There are simply too many global variables to predict how high interest rates will go over the next 12 to 24 months, but they will go higher, putting additional constraints on first time and moderate income buyers. By the way, if we do see mortgage rates rise to 5 percent range anytime soon, this may impact our current inventory problem, which could worsen in our region as potential sellers decide to stick with their cheap loans.
Finally, one of the more curious actions by this populist president has been suspending a cut on mortgage insurance premiums, which would have saved middle and moderate income homebuyers about $500 on a $200,000 mortgage. No family, or individual, should buy a home if affordability hinges on $500, but that money in a homebuyer’s pocket is better for our housing market, and economy, than in the pockets of new members at Mar-a-Lago.
Government Sponsored Enterprises, Privatize or Not Privatize:
That is The Question!
Fannie Mae and Freddie Mac, created by the government and placed into conservatorship in 2008, have been the cornerstone of the nation’s housing market. Lawmakers created them to make loan guarantees and provide a government backstop for them, which makes it easier for homebuyers to obtain loans.
During the 2008 housing market implosion, the US government spent $187.5 billion bailing out Fannie and Freddie. Garnering a one-third ROI (return on investment), the GSEs delivered on a $250 billion payback.
Favoring privatization of Fannie and Freddie, the Trump Administration could put the 30-year fixed-rate mortgage at great risk, the popular loan product so many Americans rely upon. Congressional Republicans have indicated their preference for little to no government role in the mortgage market. Will this trend for government deregulation stimulate the housing market?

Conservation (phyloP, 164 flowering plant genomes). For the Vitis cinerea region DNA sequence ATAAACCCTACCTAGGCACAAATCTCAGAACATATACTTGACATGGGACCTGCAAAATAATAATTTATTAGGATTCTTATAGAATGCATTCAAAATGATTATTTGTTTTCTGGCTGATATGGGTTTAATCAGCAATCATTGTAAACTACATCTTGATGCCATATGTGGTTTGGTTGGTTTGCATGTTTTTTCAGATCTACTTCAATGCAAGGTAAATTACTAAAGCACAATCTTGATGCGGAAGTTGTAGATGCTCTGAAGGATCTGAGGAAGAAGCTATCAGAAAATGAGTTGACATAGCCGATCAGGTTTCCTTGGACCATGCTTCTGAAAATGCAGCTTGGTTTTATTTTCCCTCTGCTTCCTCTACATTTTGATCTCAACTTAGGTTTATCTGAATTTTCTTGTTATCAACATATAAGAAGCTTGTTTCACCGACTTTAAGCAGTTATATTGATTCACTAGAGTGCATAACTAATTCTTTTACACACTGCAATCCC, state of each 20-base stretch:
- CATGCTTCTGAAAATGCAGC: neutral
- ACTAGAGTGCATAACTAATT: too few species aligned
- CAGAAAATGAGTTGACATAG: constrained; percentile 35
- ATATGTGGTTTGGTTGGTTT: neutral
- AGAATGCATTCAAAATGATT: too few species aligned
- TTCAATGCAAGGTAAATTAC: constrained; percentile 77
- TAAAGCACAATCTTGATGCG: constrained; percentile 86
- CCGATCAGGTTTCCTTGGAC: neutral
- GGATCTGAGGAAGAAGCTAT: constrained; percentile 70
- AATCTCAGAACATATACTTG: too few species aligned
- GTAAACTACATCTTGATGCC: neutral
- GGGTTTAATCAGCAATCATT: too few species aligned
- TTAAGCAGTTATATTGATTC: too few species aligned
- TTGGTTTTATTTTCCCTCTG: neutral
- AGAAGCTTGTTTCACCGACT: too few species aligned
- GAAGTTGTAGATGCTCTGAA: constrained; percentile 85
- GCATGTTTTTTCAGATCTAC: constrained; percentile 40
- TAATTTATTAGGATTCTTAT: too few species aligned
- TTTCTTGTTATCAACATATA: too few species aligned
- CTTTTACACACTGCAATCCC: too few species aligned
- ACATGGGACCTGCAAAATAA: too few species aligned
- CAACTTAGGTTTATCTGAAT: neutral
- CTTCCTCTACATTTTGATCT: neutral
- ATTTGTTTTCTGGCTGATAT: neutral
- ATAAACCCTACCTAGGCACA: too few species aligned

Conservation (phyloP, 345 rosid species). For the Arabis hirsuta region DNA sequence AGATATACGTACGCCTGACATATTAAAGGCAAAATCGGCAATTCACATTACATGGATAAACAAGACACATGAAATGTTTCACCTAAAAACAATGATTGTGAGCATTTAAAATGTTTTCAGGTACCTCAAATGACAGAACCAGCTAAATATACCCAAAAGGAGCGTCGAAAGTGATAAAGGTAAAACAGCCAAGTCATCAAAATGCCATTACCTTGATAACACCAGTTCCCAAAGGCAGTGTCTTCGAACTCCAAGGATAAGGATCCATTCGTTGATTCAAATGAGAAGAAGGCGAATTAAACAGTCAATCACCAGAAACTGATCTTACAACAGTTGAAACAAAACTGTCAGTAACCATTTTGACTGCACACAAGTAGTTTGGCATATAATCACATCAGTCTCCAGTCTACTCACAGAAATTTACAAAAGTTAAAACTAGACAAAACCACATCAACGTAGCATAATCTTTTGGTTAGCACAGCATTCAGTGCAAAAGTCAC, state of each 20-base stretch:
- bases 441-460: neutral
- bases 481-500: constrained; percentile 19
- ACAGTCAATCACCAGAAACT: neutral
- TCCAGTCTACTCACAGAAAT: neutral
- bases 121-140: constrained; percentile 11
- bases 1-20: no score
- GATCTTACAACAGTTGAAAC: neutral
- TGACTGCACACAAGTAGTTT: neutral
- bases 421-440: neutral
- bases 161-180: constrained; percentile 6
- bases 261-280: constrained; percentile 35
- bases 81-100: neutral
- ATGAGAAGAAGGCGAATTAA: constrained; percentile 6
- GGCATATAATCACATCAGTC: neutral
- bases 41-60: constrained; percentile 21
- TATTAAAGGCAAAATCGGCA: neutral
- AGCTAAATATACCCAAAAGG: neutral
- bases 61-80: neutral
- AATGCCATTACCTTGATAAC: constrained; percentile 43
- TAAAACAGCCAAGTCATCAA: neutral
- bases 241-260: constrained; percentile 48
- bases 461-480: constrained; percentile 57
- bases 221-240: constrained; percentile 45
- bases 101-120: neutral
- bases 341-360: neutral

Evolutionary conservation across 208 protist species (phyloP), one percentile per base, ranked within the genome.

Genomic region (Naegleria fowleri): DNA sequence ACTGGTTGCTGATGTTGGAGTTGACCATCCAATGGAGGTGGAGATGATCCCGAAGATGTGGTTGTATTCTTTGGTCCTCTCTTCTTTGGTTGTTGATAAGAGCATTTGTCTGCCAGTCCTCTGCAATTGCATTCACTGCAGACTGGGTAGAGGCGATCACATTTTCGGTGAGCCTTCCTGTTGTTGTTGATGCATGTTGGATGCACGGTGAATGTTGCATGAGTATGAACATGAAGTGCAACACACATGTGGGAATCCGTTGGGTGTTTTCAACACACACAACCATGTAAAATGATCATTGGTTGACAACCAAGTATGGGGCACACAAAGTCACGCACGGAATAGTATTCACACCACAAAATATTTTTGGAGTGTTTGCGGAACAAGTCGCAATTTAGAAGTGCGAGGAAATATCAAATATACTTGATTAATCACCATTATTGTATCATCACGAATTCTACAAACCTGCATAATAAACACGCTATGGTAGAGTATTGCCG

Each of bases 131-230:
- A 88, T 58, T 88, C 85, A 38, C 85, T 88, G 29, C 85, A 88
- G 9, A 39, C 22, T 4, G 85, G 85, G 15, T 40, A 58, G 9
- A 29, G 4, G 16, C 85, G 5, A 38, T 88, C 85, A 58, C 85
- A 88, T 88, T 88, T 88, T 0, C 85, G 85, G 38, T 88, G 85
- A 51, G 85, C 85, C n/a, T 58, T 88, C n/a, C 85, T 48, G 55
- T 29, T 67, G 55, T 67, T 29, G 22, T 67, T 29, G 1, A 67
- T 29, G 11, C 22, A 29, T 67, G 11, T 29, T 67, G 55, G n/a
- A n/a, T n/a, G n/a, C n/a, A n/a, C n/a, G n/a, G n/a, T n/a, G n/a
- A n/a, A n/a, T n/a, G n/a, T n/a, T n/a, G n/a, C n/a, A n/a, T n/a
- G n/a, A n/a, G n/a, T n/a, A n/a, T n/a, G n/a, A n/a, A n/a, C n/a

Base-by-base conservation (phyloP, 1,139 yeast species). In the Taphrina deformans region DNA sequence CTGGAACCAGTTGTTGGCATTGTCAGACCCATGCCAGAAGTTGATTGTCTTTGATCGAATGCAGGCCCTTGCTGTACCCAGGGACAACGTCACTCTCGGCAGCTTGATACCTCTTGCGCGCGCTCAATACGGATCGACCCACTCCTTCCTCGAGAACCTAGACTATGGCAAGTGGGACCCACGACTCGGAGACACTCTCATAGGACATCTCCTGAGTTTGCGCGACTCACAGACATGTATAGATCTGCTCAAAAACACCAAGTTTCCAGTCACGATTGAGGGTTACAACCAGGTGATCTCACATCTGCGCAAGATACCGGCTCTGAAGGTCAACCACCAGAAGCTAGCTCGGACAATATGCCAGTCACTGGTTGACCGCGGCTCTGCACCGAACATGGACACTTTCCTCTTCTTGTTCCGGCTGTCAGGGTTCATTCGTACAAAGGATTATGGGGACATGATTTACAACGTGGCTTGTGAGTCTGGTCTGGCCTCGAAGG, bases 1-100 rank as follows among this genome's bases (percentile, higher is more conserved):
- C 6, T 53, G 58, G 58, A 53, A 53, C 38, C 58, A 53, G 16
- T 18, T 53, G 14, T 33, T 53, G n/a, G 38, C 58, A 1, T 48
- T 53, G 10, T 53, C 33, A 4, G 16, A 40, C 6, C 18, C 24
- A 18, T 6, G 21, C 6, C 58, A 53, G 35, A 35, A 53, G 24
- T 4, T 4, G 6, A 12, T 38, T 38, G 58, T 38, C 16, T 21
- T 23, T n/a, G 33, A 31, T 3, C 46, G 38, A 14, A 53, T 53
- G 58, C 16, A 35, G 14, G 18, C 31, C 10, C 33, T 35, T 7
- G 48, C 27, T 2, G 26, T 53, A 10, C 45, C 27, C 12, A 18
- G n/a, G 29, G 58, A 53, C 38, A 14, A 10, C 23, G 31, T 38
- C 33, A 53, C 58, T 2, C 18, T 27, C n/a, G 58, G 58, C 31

New conforming loan limits for the GSEs begin this year, which, if left in place, could trigger more loan approvals nationwide. GSEs allow for down payments as low as 3 percent and for higher back-end debt-to-income ratios. Permitting the government-backed mortgage market to offer higher ceilings could, if not intercepted, help boost the 2017 housing market.
The GSE (Fannie & Freddie) question will continue in the medium term, explained Peter Burley, CRE, real estate market economist. “Despite pressure to dismantle them or to completely privatize them, it will take time and politics to make that happen,” he said.
According to the National Association of Realtors®, secondary mortgage market reform will likely be taken up before the fall. “There’s a lot going on, and as long as the companies are doing well, the urgency to deal with them won’t be as high as other priorities,” NAR President William E. Brown said. “But it remains important to settle their status once and for all.”
We must avoid amnesia about how housing fell apart in 2006, or we are at risk to repeat it. Mortgage originations stand a good chance to stay strong with fundamentals in place such as strong consumer confidence and low unemployment. Millennials have put off buying a house for long enough. Will 2017 be their year?
President Trump’s vision to encourage homeownership needs to execute his plan to forgive student debt, balance the budget, prevent sequestration and create financial incentives for buyers to close on homes.